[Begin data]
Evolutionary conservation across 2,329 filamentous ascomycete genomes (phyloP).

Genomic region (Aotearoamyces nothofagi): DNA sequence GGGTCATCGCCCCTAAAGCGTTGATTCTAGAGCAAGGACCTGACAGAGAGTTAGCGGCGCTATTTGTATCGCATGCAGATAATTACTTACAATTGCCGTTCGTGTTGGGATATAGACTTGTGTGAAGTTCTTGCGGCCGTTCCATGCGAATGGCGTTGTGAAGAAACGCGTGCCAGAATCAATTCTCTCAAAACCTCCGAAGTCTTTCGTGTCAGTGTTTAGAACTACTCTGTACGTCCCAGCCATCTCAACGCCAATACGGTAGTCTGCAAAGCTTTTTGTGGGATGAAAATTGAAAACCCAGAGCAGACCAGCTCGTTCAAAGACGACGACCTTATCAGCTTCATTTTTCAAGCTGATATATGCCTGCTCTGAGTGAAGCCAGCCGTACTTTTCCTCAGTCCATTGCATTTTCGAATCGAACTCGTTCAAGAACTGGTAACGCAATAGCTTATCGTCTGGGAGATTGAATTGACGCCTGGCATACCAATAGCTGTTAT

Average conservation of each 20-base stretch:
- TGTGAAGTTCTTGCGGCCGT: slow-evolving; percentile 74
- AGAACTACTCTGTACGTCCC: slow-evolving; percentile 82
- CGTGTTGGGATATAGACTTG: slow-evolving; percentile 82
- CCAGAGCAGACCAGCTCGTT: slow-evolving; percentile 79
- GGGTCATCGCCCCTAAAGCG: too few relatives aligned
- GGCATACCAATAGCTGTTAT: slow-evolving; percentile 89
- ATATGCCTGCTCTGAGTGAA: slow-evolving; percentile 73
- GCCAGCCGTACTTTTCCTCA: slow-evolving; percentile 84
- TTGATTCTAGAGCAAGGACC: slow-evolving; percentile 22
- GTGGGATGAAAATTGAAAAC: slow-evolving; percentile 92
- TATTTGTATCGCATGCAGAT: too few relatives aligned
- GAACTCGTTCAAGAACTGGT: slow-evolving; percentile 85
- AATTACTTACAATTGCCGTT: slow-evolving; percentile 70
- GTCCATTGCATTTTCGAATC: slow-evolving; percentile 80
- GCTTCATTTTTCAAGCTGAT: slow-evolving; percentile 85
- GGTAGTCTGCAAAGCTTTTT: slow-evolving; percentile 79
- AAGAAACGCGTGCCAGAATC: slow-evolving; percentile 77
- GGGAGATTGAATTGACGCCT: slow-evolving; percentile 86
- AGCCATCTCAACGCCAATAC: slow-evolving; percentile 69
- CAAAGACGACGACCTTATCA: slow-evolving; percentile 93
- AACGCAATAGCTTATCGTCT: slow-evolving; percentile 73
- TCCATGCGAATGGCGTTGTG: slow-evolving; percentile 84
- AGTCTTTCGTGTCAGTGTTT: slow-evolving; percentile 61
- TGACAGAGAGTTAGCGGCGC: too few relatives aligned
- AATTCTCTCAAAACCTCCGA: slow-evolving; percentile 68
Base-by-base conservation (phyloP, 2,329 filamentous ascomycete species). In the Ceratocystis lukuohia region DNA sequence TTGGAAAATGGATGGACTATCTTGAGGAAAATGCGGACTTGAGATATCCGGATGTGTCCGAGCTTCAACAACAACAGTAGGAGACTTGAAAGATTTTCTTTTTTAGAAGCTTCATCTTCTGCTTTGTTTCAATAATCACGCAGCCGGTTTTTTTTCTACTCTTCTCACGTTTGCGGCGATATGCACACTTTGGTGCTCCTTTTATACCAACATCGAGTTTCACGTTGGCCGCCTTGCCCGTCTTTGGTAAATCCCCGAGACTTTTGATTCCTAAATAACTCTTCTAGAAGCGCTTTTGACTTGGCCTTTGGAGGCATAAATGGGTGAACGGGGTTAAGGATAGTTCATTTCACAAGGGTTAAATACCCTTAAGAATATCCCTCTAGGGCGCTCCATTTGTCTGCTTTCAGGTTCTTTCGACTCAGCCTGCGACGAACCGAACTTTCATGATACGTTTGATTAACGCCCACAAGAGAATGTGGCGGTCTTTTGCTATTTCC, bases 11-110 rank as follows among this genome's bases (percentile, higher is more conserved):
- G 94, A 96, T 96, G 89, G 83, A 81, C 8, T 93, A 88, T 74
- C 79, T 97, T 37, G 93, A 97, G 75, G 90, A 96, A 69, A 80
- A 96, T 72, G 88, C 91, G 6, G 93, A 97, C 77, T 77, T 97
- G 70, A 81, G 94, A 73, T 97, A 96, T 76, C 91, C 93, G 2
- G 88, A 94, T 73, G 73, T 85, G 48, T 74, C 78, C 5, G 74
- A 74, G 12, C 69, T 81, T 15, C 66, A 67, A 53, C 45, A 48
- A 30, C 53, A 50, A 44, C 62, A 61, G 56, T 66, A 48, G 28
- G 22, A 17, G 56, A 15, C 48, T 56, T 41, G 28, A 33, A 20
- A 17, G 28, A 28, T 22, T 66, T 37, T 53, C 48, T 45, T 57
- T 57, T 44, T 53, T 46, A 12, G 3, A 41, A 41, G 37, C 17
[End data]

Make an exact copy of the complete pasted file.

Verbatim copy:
Evolutionary conservation across 2,329 filamentous ascomycete genomes (phyloP).

Genomic region (Aotearoamyces nothofagi): DNA sequence GGGTCATCGCCCCTAAAGCGTTGATTCTAGAGCAAGGACCTGACAGAGAGTTAGCGGCGCTATTTGTATCGCATGCAGATAATTACTTACAATTGCCGTTCGTGTTGGGATATAGACTTGTGTGAAGTTCTTGCGGCCGTTCCATGCGAATGGCGTTGTGAAGAAACGCGTGCCAGAATCAATTCTCTCAAAACCTCCGAAGTCTTTCGTGTCAGTGTTTAGAACTACTCTGTACGTCCCAGCCATCTCAACGCCAATACGGTAGTCTGCAAAGCTTTTTGTGGGATGAAAATTGAAAACCCAGAGCAGACCAGCTCGTTCAAAGACGACGACCTTATCAGCTTCATTTTTCAAGCTGATATATGCCTGCTCTGAGTGAAGCCAGCCGTACTTTTCCTCAGTCCATTGCATTTTCGAATCGAACTCGTTCAAGAACTGGTAACGCAATAGCTTATCGTCTGGGAGATTGAATTGACGCCTGGCATACCAATAGCTGTTAT

Average conservation of each 20-base stretch:
- TGTGAAGTTCTTGCGGCCGT: slow-evolving; percentile 74
- AGAACTACTCTGTACGTCCC: slow-evolving; percentile 82
- CGTGTTGGGATATAGACTTG: slow-evolving; percentile 82
- CCAGAGCAGACCAGCTCGTT: slow-evolving; percentile 79
- GGGTCATCGCCCCTAAAGCG: too few relatives aligned
- GGCATACCAATAGCTGTTAT: slow-evolving; percentile 89
- ATATGCCTGCTCTGAGTGAA: slow-evolving; percentile 73
- GCCAGCCGTACTTTTCCTCA: slow-evolving; percentile 84
- TTGATTCTAGAGCAAGGACC: slow-evolving; percentile 22
- GTGGGATGAAAATTGAAAAC: slow-evolving; percentile 92
- TATTTGTATCGCATGCAGAT: too few relatives aligned
- GAACTCGTTCAAGAACTGGT: slow-evolving; percentile 85
- AATTACTTACAATTGCCGTT: slow-evolving; percentile 70
- GTCCATTGCATTTTCGAATC: slow-evolving; percentile 80
- GCTTCATTTTTCAAGCTGAT: slow-evolving; percentile 85
- GGTAGTCTGCAAAGCTTTTT: slow-evolving; percentile 79
- AAGAAACGCGTGCCAGAATC: slow-evolving; percentile 77
- GGGAGATTGAATTGACGCCT: slow-evolving; percentile 86
- AGCCATCTCAACGCCAATAC: slow-evolving; percentile 69
- CAAAGACGACGACCTTATCA: slow-evolving; percentile 93
- AACGCAATAGCTTATCGTCT: slow-evolving; percentile 73
- TCCATGCGAATGGCGTTGTG: slow-evolving; percentile 84
- AGTCTTTCGTGTCAGTGTTT: slow-evolving; percentile 61
- TGACAGAGAGTTAGCGGCGC: too few relatives aligned
- AATTCTCTCAAAACCTCCGA: slow-evolving; percentile 68
Base-by-base conservation (phyloP, 2,329 filamentous ascomycete species). In the Ceratocystis lukuohia region DNA sequence TTGGAAAATGGATGGACTATCTTGAGGAAAATGCGGACTTGAGATATCCGGATGTGTCCGAGCTTCAACAACAACAGTAGGAGACTTGAAAGATTTTCTTTTTTAGAAGCTTCATCTTCTGCTTTGTTTCAATAATCACGCAGCCGGTTTTTTTTCTACTCTTCTCACGTTTGCGGCGATATGCACACTTTGGTGCTCCTTTTATACCAACATCGAGTTTCACGTTGGCCGCCTTGCCCGTCTTTGGTAAATCCCCGAGACTTTTGATTCCTAAATAACTCTTCTAGAAGCGCTTTTGACTTGGCCTTTGGAGGCATAAATGGGTGAACGGGGTTAAGGATAGTTCATTTCACAAGGGTTAAATACCCTTAAGAATATCCCTCTAGGGCGCTCCATTTGTCTGCTTTCAGGTTCTTTCGACTCAGCCTGCGACGAACCGAACTTTCATGATACGTTTGATTAACGCCCACAAGAGAATGTGGCGGTCTTTTGCTATTTCC, bases 11-110 rank as follows among this genome's bases (percentile, higher is more conserved):
- G 94, A 96, T 96, G 89, G 83, A 81, C 8, T 93, A 88, T 74
- C 79, T 97, T 37, G 93, A 97, G 75, G 90, A 96, A 69, A 80
- A 96, T 72, G 88, C 91, G 6, G 93, A 97, C 77, T 77, T 97
- G 70, A 81, G 94, A 73, T 97, A 96, T 76, C 91, C 93, G 2
- G 88, A 94, T 73, G 73, T 85, G 48, T 74, C 78, C 5, G 74
- A 74, G 12, C 69, T 81, T 15, C 66, A 67, A 53, C 45, A 48
- A 30, C 53, A 50, A 44, C 62, A 61, G 56, T 66, A 48, G 28
- G 22, A 17, G 56, A 15, C 48, T 56, T 41, G 28, A 33, A 20
- A 17, G 28, A 28, T 22, T 66, T 37, T 53, C 48, T 45, T 57
- T 57, T 44, T 53, T 46, A 12, G 3, A 41, A 41, G 37, C 17